Thursday, August 14, 2008

The 15-hour Reduction

A few summers ago, Dave Tallent brought a sumptuous platter of tomatoes, basil, and mozerrella to a potluck I attended in Bloomington. While the dish was a simple one, I couldn't forget the balsalmic he drizzled on top -- thick, like syrup, and so sweet. I called him yesterday to find out of if there was a special trick to the reduction. "Low and slow," was his advice.

I don't often have the patience for good reductions. They can take a lot of time, but in the end, it's worth it. This one took 15 hours. Dave recommends reducing the vinegar over the pilot light on the gas range. I opted for the oven putting the vinegar in a baking dish and leaving it at 175 overnight. (Krissy warned "Open your windows because it *reeks*.) I kept the vent hood on low -- and while there were some eye-burning moments in the kitchen, the house isn't too bad this morning.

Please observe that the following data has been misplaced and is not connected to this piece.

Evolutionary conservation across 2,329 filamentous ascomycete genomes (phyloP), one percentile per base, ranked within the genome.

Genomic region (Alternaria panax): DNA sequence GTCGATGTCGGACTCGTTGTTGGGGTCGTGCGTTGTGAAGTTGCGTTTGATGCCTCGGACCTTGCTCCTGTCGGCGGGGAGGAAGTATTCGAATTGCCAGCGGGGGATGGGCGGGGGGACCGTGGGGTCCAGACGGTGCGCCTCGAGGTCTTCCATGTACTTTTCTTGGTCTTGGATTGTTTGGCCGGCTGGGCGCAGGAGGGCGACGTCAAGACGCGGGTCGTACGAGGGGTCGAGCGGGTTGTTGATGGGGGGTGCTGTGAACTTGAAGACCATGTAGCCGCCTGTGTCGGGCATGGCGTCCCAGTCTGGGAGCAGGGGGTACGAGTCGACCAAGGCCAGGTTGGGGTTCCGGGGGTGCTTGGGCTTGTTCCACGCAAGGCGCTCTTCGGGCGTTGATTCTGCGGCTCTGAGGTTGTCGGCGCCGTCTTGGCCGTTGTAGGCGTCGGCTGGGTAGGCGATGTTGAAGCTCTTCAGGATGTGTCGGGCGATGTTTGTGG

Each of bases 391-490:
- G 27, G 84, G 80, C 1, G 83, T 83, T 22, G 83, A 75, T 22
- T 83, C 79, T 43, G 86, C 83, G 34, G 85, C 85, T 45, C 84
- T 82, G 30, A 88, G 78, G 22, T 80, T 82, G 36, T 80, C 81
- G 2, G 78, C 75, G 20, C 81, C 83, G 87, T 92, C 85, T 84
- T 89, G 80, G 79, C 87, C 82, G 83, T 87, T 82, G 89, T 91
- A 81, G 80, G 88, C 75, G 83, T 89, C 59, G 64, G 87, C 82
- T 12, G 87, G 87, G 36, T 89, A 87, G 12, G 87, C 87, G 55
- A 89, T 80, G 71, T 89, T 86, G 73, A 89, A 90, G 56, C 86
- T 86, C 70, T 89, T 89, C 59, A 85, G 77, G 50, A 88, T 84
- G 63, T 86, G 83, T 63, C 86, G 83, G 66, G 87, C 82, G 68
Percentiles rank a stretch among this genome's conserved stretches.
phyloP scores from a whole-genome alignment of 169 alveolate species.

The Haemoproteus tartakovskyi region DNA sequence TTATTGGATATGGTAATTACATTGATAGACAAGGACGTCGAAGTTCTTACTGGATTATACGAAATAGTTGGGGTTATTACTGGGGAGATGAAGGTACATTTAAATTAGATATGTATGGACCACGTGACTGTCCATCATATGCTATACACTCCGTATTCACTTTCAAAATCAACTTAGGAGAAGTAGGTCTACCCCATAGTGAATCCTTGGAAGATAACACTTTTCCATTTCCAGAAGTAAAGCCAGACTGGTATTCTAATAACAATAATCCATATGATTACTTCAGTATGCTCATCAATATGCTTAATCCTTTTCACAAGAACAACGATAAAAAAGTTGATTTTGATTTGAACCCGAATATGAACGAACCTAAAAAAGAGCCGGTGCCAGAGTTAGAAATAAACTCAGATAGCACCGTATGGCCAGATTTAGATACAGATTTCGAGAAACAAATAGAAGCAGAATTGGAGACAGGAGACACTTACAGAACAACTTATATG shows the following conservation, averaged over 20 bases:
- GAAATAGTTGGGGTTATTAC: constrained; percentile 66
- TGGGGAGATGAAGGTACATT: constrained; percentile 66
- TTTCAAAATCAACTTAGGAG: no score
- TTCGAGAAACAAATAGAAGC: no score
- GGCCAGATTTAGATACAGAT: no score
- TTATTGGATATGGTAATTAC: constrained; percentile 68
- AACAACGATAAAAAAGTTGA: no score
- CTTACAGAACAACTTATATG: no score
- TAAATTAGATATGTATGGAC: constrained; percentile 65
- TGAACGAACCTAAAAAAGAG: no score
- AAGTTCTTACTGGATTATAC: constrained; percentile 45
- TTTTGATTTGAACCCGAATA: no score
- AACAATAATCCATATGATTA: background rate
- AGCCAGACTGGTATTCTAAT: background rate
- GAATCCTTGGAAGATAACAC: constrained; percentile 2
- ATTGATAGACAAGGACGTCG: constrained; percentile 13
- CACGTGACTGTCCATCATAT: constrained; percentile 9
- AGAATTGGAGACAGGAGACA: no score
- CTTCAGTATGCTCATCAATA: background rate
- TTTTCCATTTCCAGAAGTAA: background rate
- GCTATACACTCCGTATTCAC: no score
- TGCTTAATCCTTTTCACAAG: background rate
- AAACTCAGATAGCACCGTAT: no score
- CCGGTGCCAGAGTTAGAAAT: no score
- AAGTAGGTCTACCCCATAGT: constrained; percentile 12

And best of all? I have a thick, drizzly, syrupy goodness that isn't bitter or harsh. And it's going all over a big platter of caprese with summer tomatoes, Trader's Point mozzerella, and garden basil.

1 comment:

Gastroholic said...

FYI...you can also Saba. Saba is a reduction of the lees of Lambrusco grapes. In Italy it is primarily used to dress fresh fruit such as figs and strawberries but if you drizzle it on a ripe tomato, the acidity of the tomato combines with the syrup and it works very well. Just drizzle it on like a twenty five year old Modena, but without the labor and cost. It can be found around the interweb for about 25 bucks.

I am currently working it into cocktails.